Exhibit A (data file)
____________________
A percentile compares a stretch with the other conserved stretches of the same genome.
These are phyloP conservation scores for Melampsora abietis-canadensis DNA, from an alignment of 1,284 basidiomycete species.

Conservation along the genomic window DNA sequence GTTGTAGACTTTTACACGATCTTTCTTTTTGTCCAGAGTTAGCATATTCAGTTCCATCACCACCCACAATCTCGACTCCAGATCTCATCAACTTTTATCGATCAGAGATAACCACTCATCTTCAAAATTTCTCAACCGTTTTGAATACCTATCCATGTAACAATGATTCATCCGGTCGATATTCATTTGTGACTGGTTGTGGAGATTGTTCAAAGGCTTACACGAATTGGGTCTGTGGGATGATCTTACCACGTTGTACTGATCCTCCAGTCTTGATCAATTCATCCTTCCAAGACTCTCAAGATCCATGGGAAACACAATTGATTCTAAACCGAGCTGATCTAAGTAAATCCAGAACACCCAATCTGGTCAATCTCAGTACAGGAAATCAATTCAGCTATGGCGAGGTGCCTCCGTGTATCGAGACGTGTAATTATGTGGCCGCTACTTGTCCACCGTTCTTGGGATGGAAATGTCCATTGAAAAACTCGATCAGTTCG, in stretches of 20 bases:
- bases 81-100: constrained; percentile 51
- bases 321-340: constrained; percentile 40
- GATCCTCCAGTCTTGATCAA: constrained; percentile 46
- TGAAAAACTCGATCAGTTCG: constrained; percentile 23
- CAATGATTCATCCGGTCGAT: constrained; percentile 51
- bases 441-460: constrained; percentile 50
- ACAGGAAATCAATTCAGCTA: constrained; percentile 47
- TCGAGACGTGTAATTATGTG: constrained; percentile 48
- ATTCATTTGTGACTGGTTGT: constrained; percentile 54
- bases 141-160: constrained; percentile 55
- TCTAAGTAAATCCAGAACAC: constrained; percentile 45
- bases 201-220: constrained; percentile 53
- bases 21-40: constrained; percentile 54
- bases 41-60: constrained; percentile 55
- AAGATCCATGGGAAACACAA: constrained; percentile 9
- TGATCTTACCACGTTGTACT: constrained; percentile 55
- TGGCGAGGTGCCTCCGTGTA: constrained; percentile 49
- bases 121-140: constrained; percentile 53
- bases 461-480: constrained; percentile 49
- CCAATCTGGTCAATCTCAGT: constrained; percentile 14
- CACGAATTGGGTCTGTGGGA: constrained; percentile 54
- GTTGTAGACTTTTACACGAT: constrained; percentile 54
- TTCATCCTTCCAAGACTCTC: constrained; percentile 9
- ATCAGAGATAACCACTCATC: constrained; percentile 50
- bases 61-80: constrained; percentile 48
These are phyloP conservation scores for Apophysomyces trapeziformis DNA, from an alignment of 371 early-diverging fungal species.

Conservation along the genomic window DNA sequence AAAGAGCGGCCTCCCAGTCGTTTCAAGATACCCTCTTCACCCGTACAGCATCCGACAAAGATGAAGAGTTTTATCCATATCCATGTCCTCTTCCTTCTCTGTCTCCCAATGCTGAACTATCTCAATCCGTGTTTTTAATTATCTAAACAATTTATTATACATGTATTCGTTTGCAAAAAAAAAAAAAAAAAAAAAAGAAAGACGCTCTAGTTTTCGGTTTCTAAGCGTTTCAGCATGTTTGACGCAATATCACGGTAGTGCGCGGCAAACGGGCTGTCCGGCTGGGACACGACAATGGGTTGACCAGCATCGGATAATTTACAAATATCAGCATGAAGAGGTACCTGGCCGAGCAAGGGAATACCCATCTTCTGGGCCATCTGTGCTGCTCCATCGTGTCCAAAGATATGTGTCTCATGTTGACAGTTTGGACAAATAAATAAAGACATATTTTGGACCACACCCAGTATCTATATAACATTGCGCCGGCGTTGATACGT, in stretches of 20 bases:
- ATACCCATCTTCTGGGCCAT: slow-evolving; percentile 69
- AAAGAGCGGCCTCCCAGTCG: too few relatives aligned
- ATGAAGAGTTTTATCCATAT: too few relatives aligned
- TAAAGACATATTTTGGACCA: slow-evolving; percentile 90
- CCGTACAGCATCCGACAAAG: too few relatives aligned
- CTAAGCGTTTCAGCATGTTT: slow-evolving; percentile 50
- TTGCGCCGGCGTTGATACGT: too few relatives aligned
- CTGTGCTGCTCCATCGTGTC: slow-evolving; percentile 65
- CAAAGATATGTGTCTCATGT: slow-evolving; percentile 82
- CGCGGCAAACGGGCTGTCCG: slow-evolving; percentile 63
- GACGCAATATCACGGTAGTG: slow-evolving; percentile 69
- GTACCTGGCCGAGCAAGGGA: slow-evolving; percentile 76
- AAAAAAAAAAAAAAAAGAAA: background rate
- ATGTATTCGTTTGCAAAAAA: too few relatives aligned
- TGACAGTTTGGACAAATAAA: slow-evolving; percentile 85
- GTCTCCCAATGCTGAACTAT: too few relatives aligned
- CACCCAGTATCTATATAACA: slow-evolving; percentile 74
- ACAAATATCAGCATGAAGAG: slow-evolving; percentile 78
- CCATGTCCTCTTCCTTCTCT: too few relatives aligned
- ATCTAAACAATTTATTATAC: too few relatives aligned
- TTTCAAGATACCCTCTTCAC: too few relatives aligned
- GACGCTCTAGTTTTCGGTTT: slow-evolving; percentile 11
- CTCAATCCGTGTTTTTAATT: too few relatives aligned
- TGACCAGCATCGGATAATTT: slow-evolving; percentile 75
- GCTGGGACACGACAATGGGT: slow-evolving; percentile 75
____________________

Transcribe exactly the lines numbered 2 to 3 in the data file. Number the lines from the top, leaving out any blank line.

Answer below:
These are phyloP conservation scores for Melampsora abietis-canadensis DNA, from an alignment of 1,284 basidiomycete species.

Conservation along the genomic window DNA sequence GTTGTAGACTTTTACACGATCTTTCTTTTTGTCCAGAGTTAGCATATTCAGTTCCATCACCACCCACAATCTCGACTCCAGATCTCATCAACTTTTATCGATCAGAGATAACCACTCATCTTCAAAATTTCTCAACCGTTTTGAATACCTATCCATGTAACAATGATTCATCCGGTCGATATTCATTTGTGACTGGTTGTGGAGATTGTTCAAAGGCTTACACGAATTGGGTCTGTGGGATGATCTTACCACGTTGTACTGATCCTCCAGTCTTGATCAATTCATCCTTCCAAGACTCTCAAGATCCATGGGAAACACAATTGATTCTAAACCGAGCTGATCTAAGTAAATCCAGAACACCCAATCTGGTCAATCTCAGTACAGGAAATCAATTCAGCTATGGCGAGGTGCCTCCGTGTATCGAGACGTGTAATTATGTGGCCGCTACTTGTCCACCGTTCTTGGGATGGAAATGTCCATTGAAAAACTCGATCAGTTCG, in stretches of 20 bases: